Frida Kahlo once said, “I paint myself because I am so often alone and because I am the subject I know best.” This sentiment rings true for many artists, including the renowned Native American artist, Fritz Scholder.
Fritz Scholder was born in 1937 in Breckenridge, Minnesota, to a German father and a Luiseño mother from the Mission Indian Reservation in California. Scholder grew up with a strong sense of both his European and Native American heritage. He attended Sacramento State University, where he received a Bachelor of Arts degree in 1960 and a Master of Arts degree in 1961. It was during this time that Scholder began to explore his Native American identity through his art.
Scholder’s early works were heavily influenced by Abstract Expressionism, a movement that emphasized spontaneous, gestural brushstrokes and the exploration of the artist’s subconscious. However, Scholder quickly realized that this style did not accurately reflect his Native American heritage. Instead, he developed a unique style that blended the techniques of European modernism with the traditional imagery and symbolism of Native American art.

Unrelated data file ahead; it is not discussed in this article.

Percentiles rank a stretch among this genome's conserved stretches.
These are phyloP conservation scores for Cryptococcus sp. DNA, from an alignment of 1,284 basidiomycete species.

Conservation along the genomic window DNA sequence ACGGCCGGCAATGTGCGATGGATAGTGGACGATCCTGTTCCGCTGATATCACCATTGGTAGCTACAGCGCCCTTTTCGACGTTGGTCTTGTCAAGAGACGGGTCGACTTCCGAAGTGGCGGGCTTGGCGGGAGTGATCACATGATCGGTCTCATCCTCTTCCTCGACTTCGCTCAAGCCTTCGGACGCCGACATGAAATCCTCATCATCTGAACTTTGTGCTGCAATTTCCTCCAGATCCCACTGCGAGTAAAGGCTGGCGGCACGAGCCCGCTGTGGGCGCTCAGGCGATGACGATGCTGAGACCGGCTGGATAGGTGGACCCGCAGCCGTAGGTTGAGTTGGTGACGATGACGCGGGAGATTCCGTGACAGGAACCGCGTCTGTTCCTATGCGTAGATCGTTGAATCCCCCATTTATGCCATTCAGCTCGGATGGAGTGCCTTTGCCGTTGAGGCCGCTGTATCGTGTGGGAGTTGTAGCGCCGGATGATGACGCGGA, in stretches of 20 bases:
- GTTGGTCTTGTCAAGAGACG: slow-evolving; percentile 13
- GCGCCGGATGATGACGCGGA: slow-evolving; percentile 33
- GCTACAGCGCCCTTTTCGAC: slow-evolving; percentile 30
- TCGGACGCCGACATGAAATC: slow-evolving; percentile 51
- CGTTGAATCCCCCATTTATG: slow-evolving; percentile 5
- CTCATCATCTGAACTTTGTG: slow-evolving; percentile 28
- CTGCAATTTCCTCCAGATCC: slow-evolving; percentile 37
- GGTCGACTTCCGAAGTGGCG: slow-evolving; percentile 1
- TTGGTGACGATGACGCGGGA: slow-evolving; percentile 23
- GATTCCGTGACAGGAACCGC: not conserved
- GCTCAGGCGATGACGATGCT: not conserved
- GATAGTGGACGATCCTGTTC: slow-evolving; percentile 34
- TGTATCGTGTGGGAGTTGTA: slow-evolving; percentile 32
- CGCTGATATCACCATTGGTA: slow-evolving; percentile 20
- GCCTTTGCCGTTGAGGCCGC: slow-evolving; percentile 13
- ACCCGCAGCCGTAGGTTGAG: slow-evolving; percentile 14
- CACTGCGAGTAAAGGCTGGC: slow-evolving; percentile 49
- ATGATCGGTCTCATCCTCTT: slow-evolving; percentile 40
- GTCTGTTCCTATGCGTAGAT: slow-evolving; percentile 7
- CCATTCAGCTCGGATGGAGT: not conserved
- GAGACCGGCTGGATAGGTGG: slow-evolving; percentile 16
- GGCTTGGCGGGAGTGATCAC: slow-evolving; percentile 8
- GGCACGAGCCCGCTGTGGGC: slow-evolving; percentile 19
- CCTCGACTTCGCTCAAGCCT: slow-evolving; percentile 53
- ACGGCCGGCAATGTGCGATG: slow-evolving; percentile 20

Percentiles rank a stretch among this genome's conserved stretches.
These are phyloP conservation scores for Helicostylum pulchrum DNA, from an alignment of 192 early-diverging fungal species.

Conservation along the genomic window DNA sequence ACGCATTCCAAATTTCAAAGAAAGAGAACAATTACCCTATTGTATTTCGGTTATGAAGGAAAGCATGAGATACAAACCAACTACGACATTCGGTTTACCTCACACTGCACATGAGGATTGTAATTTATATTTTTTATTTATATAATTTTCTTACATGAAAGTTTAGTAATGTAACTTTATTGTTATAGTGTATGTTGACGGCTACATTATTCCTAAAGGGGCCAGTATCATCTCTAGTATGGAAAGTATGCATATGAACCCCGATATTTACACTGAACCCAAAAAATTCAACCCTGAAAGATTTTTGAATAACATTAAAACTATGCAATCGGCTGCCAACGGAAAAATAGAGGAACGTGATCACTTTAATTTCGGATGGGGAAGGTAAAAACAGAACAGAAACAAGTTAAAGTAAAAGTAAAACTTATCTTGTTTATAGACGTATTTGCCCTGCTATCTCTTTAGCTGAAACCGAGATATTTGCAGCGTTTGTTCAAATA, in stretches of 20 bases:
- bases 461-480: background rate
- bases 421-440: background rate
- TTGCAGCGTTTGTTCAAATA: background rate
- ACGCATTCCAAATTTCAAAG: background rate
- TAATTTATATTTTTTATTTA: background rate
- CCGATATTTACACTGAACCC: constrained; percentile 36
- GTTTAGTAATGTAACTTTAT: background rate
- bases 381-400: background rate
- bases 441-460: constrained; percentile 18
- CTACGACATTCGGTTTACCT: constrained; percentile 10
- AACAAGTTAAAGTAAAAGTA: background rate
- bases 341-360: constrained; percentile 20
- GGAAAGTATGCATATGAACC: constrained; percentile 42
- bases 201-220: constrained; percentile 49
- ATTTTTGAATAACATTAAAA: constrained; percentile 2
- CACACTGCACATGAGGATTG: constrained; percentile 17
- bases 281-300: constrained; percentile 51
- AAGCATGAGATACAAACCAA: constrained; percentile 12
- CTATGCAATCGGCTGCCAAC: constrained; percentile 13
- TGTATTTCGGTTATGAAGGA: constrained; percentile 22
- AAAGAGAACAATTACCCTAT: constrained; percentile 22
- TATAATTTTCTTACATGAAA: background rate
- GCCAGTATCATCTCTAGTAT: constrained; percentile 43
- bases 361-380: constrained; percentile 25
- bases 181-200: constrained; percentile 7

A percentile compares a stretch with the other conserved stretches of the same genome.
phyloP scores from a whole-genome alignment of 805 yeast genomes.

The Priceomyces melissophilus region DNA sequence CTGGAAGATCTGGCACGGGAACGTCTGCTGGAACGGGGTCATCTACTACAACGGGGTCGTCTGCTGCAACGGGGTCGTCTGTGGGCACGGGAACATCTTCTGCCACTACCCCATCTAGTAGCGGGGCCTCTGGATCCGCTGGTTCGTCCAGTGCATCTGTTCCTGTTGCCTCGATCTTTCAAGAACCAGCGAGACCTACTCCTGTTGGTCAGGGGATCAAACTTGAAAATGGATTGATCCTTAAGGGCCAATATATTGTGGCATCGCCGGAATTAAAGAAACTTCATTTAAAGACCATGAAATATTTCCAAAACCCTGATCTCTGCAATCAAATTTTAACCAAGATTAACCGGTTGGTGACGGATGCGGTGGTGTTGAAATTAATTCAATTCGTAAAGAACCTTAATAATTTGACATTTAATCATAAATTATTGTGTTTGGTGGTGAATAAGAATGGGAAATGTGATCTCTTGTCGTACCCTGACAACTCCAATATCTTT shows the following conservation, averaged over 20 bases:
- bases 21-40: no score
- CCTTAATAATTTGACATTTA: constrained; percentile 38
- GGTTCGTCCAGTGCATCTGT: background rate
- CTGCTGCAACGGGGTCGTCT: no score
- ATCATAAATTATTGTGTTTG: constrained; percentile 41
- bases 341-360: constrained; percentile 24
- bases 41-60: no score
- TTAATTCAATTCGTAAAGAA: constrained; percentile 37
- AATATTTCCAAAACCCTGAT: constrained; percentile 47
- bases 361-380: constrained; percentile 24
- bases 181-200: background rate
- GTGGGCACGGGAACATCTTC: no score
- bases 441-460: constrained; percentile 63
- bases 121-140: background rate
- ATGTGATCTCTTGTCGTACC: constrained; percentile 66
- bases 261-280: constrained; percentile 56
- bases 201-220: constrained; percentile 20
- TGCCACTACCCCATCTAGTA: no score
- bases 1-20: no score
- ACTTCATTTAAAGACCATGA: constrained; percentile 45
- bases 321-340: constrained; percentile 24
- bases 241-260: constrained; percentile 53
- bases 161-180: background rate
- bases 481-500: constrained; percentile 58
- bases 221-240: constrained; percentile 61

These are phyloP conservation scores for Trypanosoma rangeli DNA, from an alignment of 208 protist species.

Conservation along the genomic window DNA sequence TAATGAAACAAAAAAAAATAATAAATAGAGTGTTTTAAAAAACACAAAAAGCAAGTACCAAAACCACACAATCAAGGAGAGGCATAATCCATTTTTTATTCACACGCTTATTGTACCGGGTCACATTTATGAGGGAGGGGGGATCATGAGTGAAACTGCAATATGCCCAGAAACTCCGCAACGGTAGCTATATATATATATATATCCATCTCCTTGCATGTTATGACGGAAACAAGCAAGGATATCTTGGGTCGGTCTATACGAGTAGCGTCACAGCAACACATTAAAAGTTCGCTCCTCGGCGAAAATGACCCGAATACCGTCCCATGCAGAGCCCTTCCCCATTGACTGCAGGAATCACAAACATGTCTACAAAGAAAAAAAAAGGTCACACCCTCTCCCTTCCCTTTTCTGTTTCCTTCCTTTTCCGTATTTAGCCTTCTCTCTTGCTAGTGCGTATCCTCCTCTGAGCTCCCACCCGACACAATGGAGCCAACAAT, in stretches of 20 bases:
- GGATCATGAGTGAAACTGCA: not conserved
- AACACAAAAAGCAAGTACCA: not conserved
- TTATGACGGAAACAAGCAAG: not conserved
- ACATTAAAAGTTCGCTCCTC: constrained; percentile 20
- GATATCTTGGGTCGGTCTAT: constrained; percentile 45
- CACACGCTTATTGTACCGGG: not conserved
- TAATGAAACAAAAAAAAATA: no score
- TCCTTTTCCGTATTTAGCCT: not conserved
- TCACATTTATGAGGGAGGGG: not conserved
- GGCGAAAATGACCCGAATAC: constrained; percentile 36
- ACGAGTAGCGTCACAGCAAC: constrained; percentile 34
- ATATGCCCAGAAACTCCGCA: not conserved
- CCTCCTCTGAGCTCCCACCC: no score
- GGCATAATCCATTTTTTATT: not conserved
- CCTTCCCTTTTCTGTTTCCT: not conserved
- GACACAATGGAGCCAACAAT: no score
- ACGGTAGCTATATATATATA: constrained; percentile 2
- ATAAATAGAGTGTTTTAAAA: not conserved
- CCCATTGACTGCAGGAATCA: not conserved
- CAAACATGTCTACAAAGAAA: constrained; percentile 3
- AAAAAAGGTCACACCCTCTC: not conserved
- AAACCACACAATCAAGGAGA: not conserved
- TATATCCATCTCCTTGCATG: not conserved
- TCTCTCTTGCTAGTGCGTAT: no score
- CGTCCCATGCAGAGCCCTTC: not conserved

One of Scholder’s most famous works is his series of “Indian” paintings, which he created in the late 1960s and early 1970s. These paintings depict Native Americans in a way that is both realistic and abstract, using bold, bright colors and distorted, expressionistic forms. The “Indian” paintings challenged the stereotypical representations of Native Americans that were prevalent in mainstream American culture at the time.
Scholder continued to push boundaries with his art throughout his career. In the 1980s, he created a series of works that explored the theme of the “super Indian,” depicting Native Americans as superheroes with exaggerated muscles and powers. This series was both a critique of the way Native Americans were often portrayed in popular culture and a celebration of their resilience and strength.
Scholder’s impact on the art world cannot be overstated. He was the first Native American artist to gain widespread recognition in the contemporary art world, and his work has been exhibited in major museums and galleries around the world. He also taught art at a number of universities, including the Institute of American Indian Arts in Santa Fe, New Mexico, where he helped to inspire a new generation of Native American artists.
Fritz Scholder passed away in 2005, but his legacy lives on through his art and the artists he inspired. His work continues to challenge our perceptions of Native American identity and representation, and serves as a powerful reminder of the enduring strength and resilience of Native American culture.